(In which our hero continues to have a worryingly personal relationship with a comic book about music and magic)
Let's call it a review. This blog post is a review of "Phonogram: The Singles Club" Issue 2, which is entitled "Wine and Bed and More and Again". It is written by Kieron "Amazin" Gillen with art by Jamie "Awesome" McKelvie and colouring by Matthew "Brilliant" Wilson. If you recall, the first issue was about dancing. This one's about memory. It's about one pretty indie boy's fight with a pop song which throws him, against his will, into the memory of a dead relationship. There, now, go read it. Spoilers follow, see.
On account of how Phonogram is my favourite comic book series ever (note: Scott Pilgrim comes so close that arguing the point between the two is stupid. They're both the best thing ever, at the same time. It's a qauntum-awesome thing), I got up early on Thursday (the 30th) to go find me a copy in the wastelands of Birmingham. My usual friendly independent comics place didn't have it so I ended up in Forbidden Planet (EVERYBODY MAKE A DISSAPROVING NOISE RIGHT NOW. THANK YOU) and then went to read it in Starbucks (EVERYBODY MAKE A etc. etc. I had a light mocha frappacino thing, it was "well good") with a pre-prepared mp3 player playlist of Sad Danceable Pop, because I sort of knew what I was getting into here. Sort of.
By the time I finished reading, the cute indie couples who had been sat outside the window directly in front of me had all dissapeared. I think I may actually have immediatley reread it. I don't know. More so than the first issue, "Wine and Bed and More..." will emotionally beat the shit out of you if you love music. As is right and just. It centers on the idea of "curse songs" which shouldn't need explaining. Either you're already going "Ah, yeah" or after reading it you'd go "Well OF COURSE" or you're thinking "That's silly, it's just pop music" and if you're the third type of person you can fuck right off. Our heros cursed song in question is the CSS track which the title quotes, "Let's Make Love and Listen to Death from Above" which, unfortunatley for dear Marc, is A Hit. A sizeable one, borderline inavoidable in indie clubs which is of course where the action takes place. There are three different levels of story for most of the issue - The Present (the timeframe of the previous issue, Christmas Eve), Marc's Head (featuring a mental spectre of The Girl who joins him on his journey) and The Past (where Marc is forced by The Song). Present Marc hears the song and in Marc's Head, Head Marc and Head Girl (she's nameless) venture into The Past. It's a bit like a really depressing MST3K episode except not that depressing because The Girl is really funny ("You are Emperor of Whine. Are you MCR fan now? Tell me Marc, what was your favourite time you ever cry?" seems the most qoutable line, other than a callback joke to the first series. I fuckin' love intertextuality)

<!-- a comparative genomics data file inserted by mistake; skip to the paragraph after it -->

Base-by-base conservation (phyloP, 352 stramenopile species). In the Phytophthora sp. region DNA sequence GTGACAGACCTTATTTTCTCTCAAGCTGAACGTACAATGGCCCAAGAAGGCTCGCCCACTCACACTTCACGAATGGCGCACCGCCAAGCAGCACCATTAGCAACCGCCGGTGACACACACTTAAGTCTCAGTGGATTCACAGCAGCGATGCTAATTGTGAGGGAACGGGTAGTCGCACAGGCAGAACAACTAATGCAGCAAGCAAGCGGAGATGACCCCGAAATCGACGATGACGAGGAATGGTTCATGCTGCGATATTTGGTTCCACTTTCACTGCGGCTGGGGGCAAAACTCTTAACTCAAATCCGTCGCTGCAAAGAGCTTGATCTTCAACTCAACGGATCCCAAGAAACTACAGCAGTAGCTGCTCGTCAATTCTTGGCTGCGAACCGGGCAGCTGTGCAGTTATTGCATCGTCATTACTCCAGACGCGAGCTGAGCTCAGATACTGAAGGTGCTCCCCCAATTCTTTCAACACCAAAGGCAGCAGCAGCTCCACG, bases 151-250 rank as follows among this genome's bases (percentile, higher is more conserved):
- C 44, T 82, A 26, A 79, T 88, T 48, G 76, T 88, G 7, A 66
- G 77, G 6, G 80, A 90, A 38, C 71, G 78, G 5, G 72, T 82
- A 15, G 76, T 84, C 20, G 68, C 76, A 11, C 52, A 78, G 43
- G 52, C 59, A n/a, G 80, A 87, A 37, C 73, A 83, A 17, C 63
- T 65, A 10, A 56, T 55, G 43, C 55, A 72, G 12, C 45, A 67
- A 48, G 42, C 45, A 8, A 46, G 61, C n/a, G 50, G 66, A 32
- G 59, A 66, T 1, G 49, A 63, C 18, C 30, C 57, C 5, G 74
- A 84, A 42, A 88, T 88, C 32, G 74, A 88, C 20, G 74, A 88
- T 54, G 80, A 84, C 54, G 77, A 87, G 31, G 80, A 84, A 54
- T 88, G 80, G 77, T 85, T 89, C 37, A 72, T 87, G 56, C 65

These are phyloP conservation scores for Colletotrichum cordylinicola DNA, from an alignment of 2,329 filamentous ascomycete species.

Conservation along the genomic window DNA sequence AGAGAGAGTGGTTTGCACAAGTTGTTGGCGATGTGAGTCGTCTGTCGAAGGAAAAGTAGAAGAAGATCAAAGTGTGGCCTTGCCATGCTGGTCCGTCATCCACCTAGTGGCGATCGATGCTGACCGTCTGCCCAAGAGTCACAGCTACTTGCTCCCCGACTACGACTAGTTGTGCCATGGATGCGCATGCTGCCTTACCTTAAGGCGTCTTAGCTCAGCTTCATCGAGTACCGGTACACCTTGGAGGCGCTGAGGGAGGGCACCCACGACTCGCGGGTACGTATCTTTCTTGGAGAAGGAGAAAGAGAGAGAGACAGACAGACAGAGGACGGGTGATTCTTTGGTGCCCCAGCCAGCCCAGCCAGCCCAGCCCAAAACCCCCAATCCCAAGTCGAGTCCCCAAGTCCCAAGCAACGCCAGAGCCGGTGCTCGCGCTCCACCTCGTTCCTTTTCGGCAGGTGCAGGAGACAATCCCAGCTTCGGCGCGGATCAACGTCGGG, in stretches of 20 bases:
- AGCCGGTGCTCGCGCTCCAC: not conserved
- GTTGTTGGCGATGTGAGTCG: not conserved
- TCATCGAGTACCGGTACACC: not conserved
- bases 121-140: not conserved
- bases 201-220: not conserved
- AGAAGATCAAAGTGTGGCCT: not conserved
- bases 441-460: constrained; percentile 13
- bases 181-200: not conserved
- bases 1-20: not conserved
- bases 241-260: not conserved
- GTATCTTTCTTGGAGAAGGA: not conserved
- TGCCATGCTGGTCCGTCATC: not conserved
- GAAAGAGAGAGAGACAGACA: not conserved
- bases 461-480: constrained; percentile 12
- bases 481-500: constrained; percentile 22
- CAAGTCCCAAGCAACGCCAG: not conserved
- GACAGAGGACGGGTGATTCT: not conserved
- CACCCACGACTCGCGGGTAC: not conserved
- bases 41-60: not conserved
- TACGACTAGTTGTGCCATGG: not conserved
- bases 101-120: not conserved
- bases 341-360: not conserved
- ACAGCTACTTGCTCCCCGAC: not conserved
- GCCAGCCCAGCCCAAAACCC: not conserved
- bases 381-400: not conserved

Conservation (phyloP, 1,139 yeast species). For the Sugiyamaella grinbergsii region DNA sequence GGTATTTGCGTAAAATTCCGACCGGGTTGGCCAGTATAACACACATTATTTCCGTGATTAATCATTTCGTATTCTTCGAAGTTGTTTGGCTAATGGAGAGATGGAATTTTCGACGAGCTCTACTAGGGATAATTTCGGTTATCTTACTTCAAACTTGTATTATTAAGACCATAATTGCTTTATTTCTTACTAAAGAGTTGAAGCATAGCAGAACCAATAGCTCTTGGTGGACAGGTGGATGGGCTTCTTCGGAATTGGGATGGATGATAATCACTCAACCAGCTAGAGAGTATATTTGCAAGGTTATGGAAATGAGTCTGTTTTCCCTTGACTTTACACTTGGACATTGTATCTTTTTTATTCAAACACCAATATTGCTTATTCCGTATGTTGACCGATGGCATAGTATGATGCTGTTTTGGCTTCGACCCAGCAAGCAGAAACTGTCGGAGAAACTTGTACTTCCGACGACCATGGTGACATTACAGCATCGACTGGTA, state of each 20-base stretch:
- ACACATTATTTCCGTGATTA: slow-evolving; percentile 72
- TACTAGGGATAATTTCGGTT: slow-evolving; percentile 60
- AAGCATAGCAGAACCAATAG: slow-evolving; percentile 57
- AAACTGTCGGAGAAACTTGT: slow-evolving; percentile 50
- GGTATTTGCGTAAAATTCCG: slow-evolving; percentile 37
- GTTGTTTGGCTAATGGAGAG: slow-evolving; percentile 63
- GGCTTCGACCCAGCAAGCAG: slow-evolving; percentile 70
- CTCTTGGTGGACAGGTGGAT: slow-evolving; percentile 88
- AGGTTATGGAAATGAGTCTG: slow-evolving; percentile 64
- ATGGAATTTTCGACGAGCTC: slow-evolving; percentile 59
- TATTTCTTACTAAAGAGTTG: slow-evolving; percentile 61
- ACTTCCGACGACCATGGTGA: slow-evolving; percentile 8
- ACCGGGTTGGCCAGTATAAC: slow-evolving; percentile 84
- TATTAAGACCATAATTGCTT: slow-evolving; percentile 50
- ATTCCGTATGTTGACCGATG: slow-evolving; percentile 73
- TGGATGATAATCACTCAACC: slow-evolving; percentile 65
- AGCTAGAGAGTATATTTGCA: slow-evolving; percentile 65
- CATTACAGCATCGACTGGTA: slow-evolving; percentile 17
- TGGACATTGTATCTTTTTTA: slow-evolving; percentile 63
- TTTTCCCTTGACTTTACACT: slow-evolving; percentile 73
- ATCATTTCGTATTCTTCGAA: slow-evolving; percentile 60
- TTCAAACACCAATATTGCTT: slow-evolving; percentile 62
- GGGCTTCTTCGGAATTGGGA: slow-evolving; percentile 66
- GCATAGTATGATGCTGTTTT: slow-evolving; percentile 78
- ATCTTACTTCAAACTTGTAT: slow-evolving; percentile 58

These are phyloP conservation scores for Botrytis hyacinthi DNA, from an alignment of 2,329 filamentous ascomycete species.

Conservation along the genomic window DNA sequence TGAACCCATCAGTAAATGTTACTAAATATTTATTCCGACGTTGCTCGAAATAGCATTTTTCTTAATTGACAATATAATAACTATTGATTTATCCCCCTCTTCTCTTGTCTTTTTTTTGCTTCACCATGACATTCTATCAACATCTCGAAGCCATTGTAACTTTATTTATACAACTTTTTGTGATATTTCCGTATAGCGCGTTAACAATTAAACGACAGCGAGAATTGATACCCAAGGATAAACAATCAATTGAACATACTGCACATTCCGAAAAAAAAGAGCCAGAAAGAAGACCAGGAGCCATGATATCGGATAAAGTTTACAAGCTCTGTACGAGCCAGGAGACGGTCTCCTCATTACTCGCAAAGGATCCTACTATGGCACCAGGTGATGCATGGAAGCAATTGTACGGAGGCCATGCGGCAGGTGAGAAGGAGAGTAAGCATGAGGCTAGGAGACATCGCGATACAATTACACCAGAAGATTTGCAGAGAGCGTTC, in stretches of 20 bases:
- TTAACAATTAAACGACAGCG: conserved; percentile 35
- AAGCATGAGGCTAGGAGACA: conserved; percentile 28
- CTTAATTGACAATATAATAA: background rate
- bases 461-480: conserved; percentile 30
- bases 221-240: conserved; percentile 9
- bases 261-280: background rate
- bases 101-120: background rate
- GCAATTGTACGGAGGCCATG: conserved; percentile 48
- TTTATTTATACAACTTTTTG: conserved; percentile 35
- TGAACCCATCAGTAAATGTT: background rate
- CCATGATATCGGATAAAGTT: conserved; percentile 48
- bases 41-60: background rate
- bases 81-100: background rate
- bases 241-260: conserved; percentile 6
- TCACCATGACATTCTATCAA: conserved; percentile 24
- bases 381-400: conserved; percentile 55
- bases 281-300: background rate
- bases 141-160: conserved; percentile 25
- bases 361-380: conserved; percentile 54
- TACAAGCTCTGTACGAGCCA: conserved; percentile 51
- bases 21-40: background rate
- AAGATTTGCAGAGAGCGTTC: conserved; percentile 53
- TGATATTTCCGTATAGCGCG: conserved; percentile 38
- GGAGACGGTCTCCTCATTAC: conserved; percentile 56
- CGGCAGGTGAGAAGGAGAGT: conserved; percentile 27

Anyay [We should perhaps note that I came back to this review over a week later to write this second bit] it's a great, great issue and what makes it even better is if you then reread the first issue there is one page of it that will now have an emotional impact a good five times greater than it did the first time. We also get some hints at elements of the situation we still don't know about. Next issue is, I think, The Emily Aster One. I'm quite excited about this.
It also got me thinking about my curse songs - Oh if I must: Songs that you pretty much cannot hear without being forced into some painful memory. I was discussing this idea with a friend recently and she named a few of hers which she just cannot listen to. I put forward one of my own, or at least, I thought I had. In retrospect, I was lying, because I actually CAN hear Chicago by Sufjan Stevens without thinking about the time I listened to it for two hours on repeat after a uniquely unpleasant break up. Sometimes I recall that, sometimes I don't and just love the hell out of the song. I do, however, have a curse band. Well. No, I heard their most recent single a few weeks back and it didn't do anything to me but everything they released up to a certain point is Cursed and I'm not telling you any more than that because, as Gillen says when discussing his own in the backmatter of the comic - "That would give you power over me. That would be bad."
Luckily for me I rarely encounter them in public, but did recently have the misfortune to hear one of the Most Definitely Cursed songs in a pub. I don't think my companions noticed me wincing for 3 minutes. I'm just glad none of mine are indie dance club staples.
(God, why did this take so long? By this point said comic has probably sold out in your local emporium of sequential art narratives, but if not go and buy it already. Do feel free to discuss your own Curse Song experiences in the comments, it seems they stop working after a certain length of time so maybe one day (a few series of Phonogram down the line) we can come back to mine)
[Oh and the title is a reference to a really good Clem Snide song. Out.]
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